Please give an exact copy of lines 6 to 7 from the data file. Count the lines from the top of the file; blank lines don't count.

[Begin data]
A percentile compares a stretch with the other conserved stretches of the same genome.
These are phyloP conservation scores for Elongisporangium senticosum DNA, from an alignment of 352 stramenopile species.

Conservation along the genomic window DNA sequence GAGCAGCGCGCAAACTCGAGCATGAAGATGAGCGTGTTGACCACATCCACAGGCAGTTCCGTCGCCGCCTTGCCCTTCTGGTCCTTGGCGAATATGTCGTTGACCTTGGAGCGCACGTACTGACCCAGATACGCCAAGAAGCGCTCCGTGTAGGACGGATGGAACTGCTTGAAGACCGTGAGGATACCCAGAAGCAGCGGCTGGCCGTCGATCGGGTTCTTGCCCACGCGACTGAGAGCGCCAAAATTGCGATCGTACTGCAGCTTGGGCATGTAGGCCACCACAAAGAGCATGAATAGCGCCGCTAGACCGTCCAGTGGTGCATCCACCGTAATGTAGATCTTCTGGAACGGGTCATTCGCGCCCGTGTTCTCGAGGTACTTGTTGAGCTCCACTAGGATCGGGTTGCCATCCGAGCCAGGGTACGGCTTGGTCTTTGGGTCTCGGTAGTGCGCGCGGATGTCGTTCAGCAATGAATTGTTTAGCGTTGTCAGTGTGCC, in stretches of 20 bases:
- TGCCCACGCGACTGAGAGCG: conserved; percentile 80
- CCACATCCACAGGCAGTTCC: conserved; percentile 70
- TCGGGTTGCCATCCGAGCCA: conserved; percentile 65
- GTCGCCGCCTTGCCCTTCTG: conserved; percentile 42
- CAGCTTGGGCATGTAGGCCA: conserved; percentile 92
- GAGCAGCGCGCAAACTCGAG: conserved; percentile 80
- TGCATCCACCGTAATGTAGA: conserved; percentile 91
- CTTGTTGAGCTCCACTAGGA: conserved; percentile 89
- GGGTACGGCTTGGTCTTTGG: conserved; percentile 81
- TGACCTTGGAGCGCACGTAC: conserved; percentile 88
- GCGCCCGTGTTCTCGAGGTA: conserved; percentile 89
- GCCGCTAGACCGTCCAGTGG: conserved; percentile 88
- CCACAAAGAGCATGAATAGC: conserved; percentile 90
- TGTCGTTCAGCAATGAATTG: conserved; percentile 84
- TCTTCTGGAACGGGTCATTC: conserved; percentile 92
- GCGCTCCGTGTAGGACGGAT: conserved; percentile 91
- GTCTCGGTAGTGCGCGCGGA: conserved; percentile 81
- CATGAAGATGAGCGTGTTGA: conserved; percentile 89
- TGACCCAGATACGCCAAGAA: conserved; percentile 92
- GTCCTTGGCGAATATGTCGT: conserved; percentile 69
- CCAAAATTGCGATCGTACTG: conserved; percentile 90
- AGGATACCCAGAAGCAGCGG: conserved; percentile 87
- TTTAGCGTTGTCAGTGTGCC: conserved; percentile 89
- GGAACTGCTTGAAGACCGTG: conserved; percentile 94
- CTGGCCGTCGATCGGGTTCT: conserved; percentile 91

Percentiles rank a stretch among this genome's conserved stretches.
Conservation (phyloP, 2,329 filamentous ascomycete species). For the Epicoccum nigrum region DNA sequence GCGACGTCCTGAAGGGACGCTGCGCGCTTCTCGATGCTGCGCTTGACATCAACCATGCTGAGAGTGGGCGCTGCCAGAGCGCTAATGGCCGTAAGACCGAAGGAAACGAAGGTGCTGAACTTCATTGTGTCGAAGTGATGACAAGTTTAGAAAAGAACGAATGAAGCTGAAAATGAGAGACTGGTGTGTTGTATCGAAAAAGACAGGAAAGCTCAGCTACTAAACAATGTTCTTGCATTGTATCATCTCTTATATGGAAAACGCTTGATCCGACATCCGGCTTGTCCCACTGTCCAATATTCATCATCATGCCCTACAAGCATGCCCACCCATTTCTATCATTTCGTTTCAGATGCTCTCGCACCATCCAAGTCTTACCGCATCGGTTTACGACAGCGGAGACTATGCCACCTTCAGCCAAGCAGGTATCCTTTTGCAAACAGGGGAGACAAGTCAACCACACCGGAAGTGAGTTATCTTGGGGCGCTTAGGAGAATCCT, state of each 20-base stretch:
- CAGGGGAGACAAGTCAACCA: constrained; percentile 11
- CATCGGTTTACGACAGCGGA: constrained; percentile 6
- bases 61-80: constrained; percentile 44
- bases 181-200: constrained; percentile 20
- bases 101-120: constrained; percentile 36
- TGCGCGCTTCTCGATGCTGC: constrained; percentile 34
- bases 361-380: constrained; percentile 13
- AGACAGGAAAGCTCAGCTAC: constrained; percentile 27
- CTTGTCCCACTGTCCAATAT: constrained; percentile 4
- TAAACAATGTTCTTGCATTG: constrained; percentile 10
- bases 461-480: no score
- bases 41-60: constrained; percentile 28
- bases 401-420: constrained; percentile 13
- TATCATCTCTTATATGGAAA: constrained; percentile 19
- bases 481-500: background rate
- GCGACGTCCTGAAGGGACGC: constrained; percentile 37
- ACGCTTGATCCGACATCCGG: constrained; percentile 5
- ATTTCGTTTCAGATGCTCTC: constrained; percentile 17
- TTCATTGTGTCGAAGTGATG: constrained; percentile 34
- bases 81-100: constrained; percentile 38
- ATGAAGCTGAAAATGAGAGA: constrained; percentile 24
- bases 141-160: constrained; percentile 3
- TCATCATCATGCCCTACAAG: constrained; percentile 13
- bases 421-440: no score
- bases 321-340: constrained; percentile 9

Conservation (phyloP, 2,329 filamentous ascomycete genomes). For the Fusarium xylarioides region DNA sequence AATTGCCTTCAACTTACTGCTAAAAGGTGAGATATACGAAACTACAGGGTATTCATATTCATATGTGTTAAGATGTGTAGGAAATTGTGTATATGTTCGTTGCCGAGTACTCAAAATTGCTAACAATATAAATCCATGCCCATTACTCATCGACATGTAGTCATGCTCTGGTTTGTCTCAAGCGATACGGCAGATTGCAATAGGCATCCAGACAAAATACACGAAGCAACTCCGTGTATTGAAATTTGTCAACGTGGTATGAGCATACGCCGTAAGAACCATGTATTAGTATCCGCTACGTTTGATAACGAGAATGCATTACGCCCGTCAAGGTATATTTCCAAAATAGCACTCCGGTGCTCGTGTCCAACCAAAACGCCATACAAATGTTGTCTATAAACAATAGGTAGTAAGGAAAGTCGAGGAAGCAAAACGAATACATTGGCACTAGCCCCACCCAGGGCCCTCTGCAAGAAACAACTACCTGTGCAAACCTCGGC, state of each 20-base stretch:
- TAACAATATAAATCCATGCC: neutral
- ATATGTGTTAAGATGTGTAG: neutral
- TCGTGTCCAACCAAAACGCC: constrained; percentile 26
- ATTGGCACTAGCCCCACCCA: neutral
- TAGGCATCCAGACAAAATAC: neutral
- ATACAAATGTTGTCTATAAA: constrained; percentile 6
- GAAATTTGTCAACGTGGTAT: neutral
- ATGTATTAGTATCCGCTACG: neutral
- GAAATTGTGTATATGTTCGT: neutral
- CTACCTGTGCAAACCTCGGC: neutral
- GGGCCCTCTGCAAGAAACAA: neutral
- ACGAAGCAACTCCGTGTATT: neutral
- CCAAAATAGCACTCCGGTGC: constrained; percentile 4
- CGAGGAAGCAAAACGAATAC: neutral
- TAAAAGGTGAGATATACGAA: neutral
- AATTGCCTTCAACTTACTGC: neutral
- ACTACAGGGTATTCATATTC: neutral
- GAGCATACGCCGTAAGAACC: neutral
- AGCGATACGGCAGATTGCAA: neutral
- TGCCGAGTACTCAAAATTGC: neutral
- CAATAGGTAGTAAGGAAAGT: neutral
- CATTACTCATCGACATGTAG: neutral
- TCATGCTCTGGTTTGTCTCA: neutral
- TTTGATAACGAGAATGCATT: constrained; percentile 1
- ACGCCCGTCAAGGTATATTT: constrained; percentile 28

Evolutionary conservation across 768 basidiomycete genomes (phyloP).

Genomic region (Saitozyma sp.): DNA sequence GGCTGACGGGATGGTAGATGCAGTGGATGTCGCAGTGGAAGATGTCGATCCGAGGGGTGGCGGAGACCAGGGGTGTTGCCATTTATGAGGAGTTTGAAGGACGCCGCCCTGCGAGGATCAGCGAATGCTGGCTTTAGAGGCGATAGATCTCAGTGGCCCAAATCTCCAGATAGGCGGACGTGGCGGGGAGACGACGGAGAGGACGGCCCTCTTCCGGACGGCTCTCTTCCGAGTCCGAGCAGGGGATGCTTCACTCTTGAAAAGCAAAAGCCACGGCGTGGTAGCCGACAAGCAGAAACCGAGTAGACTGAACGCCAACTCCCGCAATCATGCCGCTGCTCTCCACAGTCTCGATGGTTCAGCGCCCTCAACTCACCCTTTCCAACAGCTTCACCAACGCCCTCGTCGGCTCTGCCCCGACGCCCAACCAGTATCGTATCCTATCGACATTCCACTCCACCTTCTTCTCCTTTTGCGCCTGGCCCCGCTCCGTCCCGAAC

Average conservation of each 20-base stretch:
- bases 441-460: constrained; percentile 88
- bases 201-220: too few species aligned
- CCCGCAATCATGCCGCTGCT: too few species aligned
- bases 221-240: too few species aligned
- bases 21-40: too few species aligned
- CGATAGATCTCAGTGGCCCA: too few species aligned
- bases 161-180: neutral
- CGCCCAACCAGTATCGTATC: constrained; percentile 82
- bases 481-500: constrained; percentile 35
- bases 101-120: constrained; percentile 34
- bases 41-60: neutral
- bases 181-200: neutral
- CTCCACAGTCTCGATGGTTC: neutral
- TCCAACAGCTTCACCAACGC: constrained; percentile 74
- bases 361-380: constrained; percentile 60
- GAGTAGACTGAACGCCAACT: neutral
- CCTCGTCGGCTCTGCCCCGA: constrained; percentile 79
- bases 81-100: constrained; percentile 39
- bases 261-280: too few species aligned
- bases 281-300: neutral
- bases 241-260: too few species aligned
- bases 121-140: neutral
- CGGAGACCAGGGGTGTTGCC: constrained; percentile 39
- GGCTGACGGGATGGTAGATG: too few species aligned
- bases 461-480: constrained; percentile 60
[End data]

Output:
- TCGGGTTGCCATCCGAGCCA: conserved; percentile 65
- GTCGCCGCCTTGCCCTTCTG: conserved; percentile 42